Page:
The fluency and power that the persuasive text inflicts really does show the target audience another way of viewing the once ordinary Coke bottle. Something so ordinary, so normal is being associated with something as unique as The Rolling Stones. It effectively makes you think about how large the brand really is, and how it could so easily be considered a ‘Classic’.The persuasive text is then proved with the image of the Coca-Cola bottle entwined with the greats of our history. The positive text of reassurance, using key words such as ‘Never’, highlights the point of the advertisement and emphasises how so many of us can overlook things in our society because of how ordinary they’ve become.

With the simplicity of the ad and with the heavy meaning the persuasive text carries, I believe that the print ad successfully appeals to its target audience and carries of its message well, willing us all on to buy the product. Image

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7 thoughts on “Deconstructing a print advertisement

  1. This is a very thoughtful and well-written analysis. It’s true how those celebrities aren’t ‘normal’, they’re ‘classic’. Really interesting… just remember when you put a picture in, not to put it half-way through a sentence… product 🙂 Overall, great job!

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  2. Your deconstruction of this ad has effectively pointed out the advertising techniques used to sell the product, and will definitely stop me from buying the coke bottle just because I think the packaging is cool. I like how you spoke about how the Coca-Cola company are trying to persuade you to buy the product by saying it’s a classic, as it is a very interesting technique to use. To further strengthen this piece, I would have talked specifically about how the popular icons on in the ad, just by themselves, may persuade consumers to buy the product. Overall, I think this is a great deconstruction that discusses all the most important techniques used effectively.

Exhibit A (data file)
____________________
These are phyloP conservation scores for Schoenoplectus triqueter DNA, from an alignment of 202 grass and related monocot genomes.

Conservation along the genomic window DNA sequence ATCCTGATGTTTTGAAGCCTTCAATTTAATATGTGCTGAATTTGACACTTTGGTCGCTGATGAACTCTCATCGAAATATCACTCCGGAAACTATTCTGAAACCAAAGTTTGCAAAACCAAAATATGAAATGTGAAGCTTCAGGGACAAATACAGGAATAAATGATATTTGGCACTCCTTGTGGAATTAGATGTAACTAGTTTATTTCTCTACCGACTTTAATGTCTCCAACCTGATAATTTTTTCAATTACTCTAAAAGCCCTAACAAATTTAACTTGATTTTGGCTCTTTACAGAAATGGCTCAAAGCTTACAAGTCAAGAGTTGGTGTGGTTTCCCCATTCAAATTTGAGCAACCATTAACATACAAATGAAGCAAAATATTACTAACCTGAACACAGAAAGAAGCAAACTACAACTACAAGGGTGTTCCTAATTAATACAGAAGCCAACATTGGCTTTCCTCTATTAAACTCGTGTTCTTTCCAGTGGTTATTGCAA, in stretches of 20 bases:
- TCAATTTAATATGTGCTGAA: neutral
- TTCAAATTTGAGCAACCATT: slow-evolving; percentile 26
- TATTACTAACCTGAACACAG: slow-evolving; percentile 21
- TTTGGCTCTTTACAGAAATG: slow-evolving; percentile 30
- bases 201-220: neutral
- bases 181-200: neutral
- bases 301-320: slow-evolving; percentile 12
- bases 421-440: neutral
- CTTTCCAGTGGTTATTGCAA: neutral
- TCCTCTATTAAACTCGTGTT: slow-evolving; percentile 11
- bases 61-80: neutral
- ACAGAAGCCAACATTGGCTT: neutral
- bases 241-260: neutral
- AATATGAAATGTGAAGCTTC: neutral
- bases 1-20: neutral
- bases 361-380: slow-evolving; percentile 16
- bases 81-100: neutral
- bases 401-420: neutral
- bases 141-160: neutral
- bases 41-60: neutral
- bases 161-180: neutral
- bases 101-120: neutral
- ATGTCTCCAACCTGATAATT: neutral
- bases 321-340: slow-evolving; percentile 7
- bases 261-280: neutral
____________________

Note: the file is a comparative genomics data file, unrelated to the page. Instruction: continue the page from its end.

3. I really enjoyed reading this post as it was successful in explaining the main elements used to make the Coca-Cola advertisement effective. I never thought an ad with just one coke bottle on it could have so much more meaning to it. To further strengthen this piece I would suggest setting the target audience on a particular group of people rather than an age group. I don’t think there could have been any other room improvement and I thoroughly enjoyed reading your blog post. Thanks 🙂

  4. This is an excellent, detailed, well-structured piece. Your intro and analysis of the star power are very strong. When discussing colours, remember that when colours is plural, it doesn’t need a apostrophe. Sophisticated use of language, such as ‘vibrant’ – well done. When you refer to “A classic never goes out of style” you could talk about the links between these classic iconic personalities, and the classic product that is coke – coke is creating a symbolic link between itself and these pop culture icons. You do say this – but this could possibly be made a little clearer. Overall, an interesting choice of ad, which made for a thoughtful and considered analysis. Well done!